Thursday, December 19, 2013

A Lifetime of Meaning in 28 Words

            So many stories in literature are about awakening because life is about awakening. In Blue Like Jazz, Donald Miller says the elements of good storytelling — setting, conflict, climax and resolution — come from that great conflict in the universe, which exists in our subconscious and we experience as separation from the divine. When we awaken to this, we know we must find the divine within us, which is a journey to our true self. Donald Miller says it a lot better and a lot funnier than I can. Just read his book.
Even though they lived more than a century apart and their writings were nothing alike, I love Edna St. Vincent Millay just as much as I do Donald Miller. They both had an unconventional approach to the act of awakening and they both had the gifts to express it well. Besides, Edna St. Vincent Millay—who had a really cool name—wrote the poem, “Renascence.” Anyone who can do that is immortal in my book.
Miss Millay was an American poet and novelist who was the first woman to win the Pulitzer Prize for poetry. She had a controversial personal life, probably because she had an open mind. She had red hair and liked to call herself “Vincent” sometimes. Nancy Milford’s biography of her was named Savage Beauty and that’s probably pretty descriptive. She was the type of woman who attracted both women and men admirers although men didn’t seem to understand her or her poetry. “She liked nature,” one man wrote of her. Oh, what a shallow, shallow being he must have been. She wrote about so much more and everything about her tells you she was awake from an early age.
Her poem “Renascence” is about awakening. I’ve loved it since I was an adolescent and reading it was quite possibly the beginning of my own personal renascence. The words I love best are toward the end. Sometimes I read the whole poem just so the last words will have the power they’re intended to have.
            The world stands out on either side, no wider than the heart is wide.
            Above the world is stretched the sky, no higher than the soul is high.
            Words to remember for a lifetime.

Tuesday, November 5, 2013

Birthday Blues and Birthday Bliss

It’s my birthday and I’ll cry if I want to. I know those are not the exact words of the song, but it’s my birthday and I’ll write what I want to.
These days, birthdays just remind me of my real age. Not how old I wish I were or feel or act or look or pretend to be. You know, that stark, cold, harsh number.
Pablo Picasso once said, “It takes a long time to become young.” And someone else said, “Youth is wasted on the young.” Both things meaning this: The older you get, the more youthful you feel even if your body says, “no, no, no.”
At least that’s my take on things. I’ve never felt so grateful for every day I’m here and able to do what brings me joy. Writing. Walking. Being with family and friends. Cooking healthy food. Music, books, art, nature. Shopping. (Whoops! Did I say that out loud?)
So today I’m not going to do any work. I’m going to receive birthday wishes, have a birthday lunch with my buds, appreciate my wonderful daughter, son-in-law, and grandchildren, do a little shopping, have a birthday dinner with another friend, and feel the gratitude in my heart.
Later, I’ll cry if I want to.

Tuesday, October 22, 2013

Once you find your way through the maze of creative writing, you’ll never get lost again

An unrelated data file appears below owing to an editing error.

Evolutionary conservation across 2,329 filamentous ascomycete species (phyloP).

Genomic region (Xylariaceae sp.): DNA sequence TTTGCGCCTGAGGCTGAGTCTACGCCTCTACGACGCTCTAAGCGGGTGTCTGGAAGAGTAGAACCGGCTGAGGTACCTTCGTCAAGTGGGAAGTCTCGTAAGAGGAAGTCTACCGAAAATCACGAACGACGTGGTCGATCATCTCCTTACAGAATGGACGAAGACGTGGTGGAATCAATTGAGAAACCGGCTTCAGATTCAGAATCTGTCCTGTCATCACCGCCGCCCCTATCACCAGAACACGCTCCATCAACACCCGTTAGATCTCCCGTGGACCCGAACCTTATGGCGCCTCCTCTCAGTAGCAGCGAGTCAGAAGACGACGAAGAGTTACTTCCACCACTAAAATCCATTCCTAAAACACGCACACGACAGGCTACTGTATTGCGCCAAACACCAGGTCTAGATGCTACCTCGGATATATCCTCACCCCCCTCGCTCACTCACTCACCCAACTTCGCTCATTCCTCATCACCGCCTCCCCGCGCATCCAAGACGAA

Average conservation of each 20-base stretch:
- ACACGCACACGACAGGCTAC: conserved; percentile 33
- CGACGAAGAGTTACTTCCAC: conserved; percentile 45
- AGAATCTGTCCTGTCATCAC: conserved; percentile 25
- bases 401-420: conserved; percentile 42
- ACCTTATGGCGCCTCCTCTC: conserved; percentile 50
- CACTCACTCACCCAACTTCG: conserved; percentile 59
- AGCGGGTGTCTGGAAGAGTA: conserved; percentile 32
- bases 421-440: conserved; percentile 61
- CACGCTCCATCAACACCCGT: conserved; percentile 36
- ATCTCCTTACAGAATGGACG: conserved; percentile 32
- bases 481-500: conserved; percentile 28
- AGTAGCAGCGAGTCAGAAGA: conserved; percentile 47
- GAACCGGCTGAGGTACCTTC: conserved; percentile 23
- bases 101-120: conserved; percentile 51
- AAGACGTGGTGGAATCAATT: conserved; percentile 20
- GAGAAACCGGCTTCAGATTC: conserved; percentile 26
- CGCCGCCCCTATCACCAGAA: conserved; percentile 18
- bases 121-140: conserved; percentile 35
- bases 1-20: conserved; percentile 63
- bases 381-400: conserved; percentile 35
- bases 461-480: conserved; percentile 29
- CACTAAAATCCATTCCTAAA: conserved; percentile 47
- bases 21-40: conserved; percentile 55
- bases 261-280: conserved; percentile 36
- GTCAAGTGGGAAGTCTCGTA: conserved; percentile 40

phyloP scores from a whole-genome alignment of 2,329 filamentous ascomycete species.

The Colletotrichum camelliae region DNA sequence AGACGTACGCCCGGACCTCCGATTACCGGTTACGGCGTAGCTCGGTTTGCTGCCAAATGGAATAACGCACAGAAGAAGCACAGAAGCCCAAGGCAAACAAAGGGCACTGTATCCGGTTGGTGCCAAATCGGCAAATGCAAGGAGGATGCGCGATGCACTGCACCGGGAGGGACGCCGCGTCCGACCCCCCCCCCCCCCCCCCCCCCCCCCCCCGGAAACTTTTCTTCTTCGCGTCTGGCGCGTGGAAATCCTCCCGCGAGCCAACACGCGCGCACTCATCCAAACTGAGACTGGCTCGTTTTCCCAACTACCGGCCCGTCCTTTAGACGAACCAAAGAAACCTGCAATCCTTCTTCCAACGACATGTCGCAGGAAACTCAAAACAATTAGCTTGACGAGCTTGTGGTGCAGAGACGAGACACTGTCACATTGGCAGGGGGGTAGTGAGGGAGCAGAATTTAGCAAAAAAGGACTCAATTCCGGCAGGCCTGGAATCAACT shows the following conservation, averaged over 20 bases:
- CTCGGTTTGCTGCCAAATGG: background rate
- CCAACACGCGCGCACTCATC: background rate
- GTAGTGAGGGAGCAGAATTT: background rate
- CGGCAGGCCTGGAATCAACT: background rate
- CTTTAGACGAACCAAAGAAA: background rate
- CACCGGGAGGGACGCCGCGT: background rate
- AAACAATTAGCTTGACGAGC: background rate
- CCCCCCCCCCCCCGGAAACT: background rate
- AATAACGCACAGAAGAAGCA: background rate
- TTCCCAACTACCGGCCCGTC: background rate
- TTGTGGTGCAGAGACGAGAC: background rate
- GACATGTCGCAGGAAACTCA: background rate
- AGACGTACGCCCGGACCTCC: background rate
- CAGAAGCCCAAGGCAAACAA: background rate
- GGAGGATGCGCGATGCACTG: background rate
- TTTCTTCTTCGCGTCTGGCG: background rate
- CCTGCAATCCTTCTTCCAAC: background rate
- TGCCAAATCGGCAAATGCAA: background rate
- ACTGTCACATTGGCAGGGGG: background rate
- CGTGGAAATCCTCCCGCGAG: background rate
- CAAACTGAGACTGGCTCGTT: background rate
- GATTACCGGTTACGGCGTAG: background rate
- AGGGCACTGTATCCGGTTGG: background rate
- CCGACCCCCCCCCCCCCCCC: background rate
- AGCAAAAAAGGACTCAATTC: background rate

I’ve been on the road to writing historical fiction forever, however I can’t say I was always totally aware of that. Many years ago my sophomore English professor—I think his name was Mr. Marcum—called me into his office. I remember it as if it happened yesterday. We chatted for a while about For Whom the Bell Tolls, our reading assignment. Then he stopped abruptly and said, “You are one of the most perceptive students I’ve ever had … and you write well too. You should consider a career as a writer.”
            I had to stop myself from laughing out loud. It didn’t sink in at all. I had other plans. I can’t remember what they were but I definitely had them. I was an art major at the time, a fact many people now find difficult to believe because I went on to become a journalist. So, eventually, I did write for a living—every day I wrote about every kind of thing a person could possibly imagine, most of it not remotely interesting to me. But when you’re on daily deadlines, you don’t have the luxury of being interested.
            So that brings us back around to my English professor and his class. We had an assignment every week to write an essay stating our opinion. It could be about a book, or a movie, or something in the news but we had to construct our thoughts in an orderly fashion. It was my first time to do that and what I learned holds me in good stead to this day. I remember sitting on my bed pulling the sentences out of my brain like you would pull sore teeth out of your mouth. They weren’t perfect and my sentences still aren’t perfect but the thinking was good discipline. It opened up certain pathways in the synapses of my brain, the pathways of cognitive thought that end up in the garden of expression. Once you go down that pathway, you never have to lose your way again.
            “What exactly is the main character all about?” Mr. Marcum asked me that day in his office.
            “He has a heightened sense of duty and that guides all his actions,” I said.
            “How is that expressed in the writing … not the words, but the writing?”
            “It’s sparse and direct and the writer has shed his skin.”
            “Yes, and why did he do that?”
            “Because he wanted to reveal the character’s motivation.”
“Yes, that’s right,” Mr. Marcum said. “And motivation is at the core of all storytelling.”
            Thus began my thinking about writing and my pathway to writing fiction.